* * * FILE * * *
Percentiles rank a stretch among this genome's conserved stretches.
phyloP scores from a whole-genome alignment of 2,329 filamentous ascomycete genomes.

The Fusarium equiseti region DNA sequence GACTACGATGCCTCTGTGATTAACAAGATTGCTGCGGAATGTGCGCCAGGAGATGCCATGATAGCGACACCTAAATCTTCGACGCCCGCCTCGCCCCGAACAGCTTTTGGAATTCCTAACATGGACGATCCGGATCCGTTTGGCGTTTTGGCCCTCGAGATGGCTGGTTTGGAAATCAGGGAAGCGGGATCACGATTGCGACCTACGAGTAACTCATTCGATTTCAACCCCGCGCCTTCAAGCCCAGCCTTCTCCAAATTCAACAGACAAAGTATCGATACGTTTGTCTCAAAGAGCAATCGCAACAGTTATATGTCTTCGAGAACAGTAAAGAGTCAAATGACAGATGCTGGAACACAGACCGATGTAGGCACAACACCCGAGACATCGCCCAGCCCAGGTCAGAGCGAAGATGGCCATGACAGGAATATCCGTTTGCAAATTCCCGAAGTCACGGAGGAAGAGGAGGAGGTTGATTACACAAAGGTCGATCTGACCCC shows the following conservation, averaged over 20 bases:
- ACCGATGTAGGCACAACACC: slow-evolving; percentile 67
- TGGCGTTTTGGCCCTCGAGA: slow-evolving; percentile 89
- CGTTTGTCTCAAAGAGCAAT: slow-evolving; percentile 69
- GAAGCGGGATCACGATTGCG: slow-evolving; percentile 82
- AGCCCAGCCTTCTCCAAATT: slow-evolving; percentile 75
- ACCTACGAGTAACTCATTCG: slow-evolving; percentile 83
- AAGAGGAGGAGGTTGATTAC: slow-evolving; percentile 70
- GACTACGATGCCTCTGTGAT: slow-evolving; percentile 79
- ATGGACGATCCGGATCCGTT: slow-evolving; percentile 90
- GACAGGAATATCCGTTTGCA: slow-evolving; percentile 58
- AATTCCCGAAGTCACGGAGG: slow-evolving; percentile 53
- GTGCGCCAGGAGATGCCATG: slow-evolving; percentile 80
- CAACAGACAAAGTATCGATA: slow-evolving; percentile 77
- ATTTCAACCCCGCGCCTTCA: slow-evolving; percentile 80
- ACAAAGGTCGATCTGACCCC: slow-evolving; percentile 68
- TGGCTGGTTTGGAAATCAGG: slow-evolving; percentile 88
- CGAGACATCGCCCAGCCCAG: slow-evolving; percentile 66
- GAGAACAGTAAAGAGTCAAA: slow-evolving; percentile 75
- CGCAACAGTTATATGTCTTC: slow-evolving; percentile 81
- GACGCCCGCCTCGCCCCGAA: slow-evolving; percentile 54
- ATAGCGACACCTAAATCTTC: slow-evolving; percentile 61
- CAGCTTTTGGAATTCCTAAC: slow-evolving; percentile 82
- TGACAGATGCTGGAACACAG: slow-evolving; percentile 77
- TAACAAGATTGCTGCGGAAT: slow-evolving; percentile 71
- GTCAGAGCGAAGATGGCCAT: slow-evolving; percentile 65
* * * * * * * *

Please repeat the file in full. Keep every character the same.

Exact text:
Percentiles rank a stretch among this genome's conserved stretches.
phyloP scores from a whole-genome alignment of 2,329 filamentous ascomycete genomes.

The Fusarium equiseti region DNA sequence GACTACGATGCCTCTGTGATTAACAAGATTGCTGCGGAATGTGCGCCAGGAGATGCCATGATAGCGACACCTAAATCTTCGACGCCCGCCTCGCCCCGAACAGCTTTTGGAATTCCTAACATGGACGATCCGGATCCGTTTGGCGTTTTGGCCCTCGAGATGGCTGGTTTGGAAATCAGGGAAGCGGGATCACGATTGCGACCTACGAGTAACTCATTCGATTTCAACCCCGCGCCTTCAAGCCCAGCCTTCTCCAAATTCAACAGACAAAGTATCGATACGTTTGTCTCAAAGAGCAATCGCAACAGTTATATGTCTTCGAGAACAGTAAAGAGTCAAATGACAGATGCTGGAACACAGACCGATGTAGGCACAACACCCGAGACATCGCCCAGCCCAGGTCAGAGCGAAGATGGCCATGACAGGAATATCCGTTTGCAAATTCCCGAAGTCACGGAGGAAGAGGAGGAGGTTGATTACACAAAGGTCGATCTGACCCC shows the following conservation, averaged over 20 bases:
- ACCGATGTAGGCACAACACC: slow-evolving; percentile 67
- TGGCGTTTTGGCCCTCGAGA: slow-evolving; percentile 89
- CGTTTGTCTCAAAGAGCAAT: slow-evolving; percentile 69
- GAAGCGGGATCACGATTGCG: slow-evolving; percentile 82
- AGCCCAGCCTTCTCCAAATT: slow-evolving; percentile 75
- ACCTACGAGTAACTCATTCG: slow-evolving; percentile 83
- AAGAGGAGGAGGTTGATTAC: slow-evolving; percentile 70
- GACTACGATGCCTCTGTGAT: slow-evolving; percentile 79
- ATGGACGATCCGGATCCGTT: slow-evolving; percentile 90
- GACAGGAATATCCGTTTGCA: slow-evolving; percentile 58
- AATTCCCGAAGTCACGGAGG: slow-evolving; percentile 53
- GTGCGCCAGGAGATGCCATG: slow-evolving; percentile 80
- CAACAGACAAAGTATCGATA: slow-evolving; percentile 77
- ATTTCAACCCCGCGCCTTCA: slow-evolving; percentile 80
- ACAAAGGTCGATCTGACCCC: slow-evolving; percentile 68
- TGGCTGGTTTGGAAATCAGG: slow-evolving; percentile 88
- CGAGACATCGCCCAGCCCAG: slow-evolving; percentile 66
- GAGAACAGTAAAGAGTCAAA: slow-evolving; percentile 75
- CGCAACAGTTATATGTCTTC: slow-evolving; percentile 81
- GACGCCCGCCTCGCCCCGAA: slow-evolving; percentile 54
- ATAGCGACACCTAAATCTTC: slow-evolving; percentile 61
- CAGCTTTTGGAATTCCTAAC: slow-evolving; percentile 82
- TGACAGATGCTGGAACACAG: slow-evolving; percentile 77
- TAACAAGATTGCTGCGGAAT: slow-evolving; percentile 71
- GTCAGAGCGAAGATGGCCAT: slow-evolving; percentile 65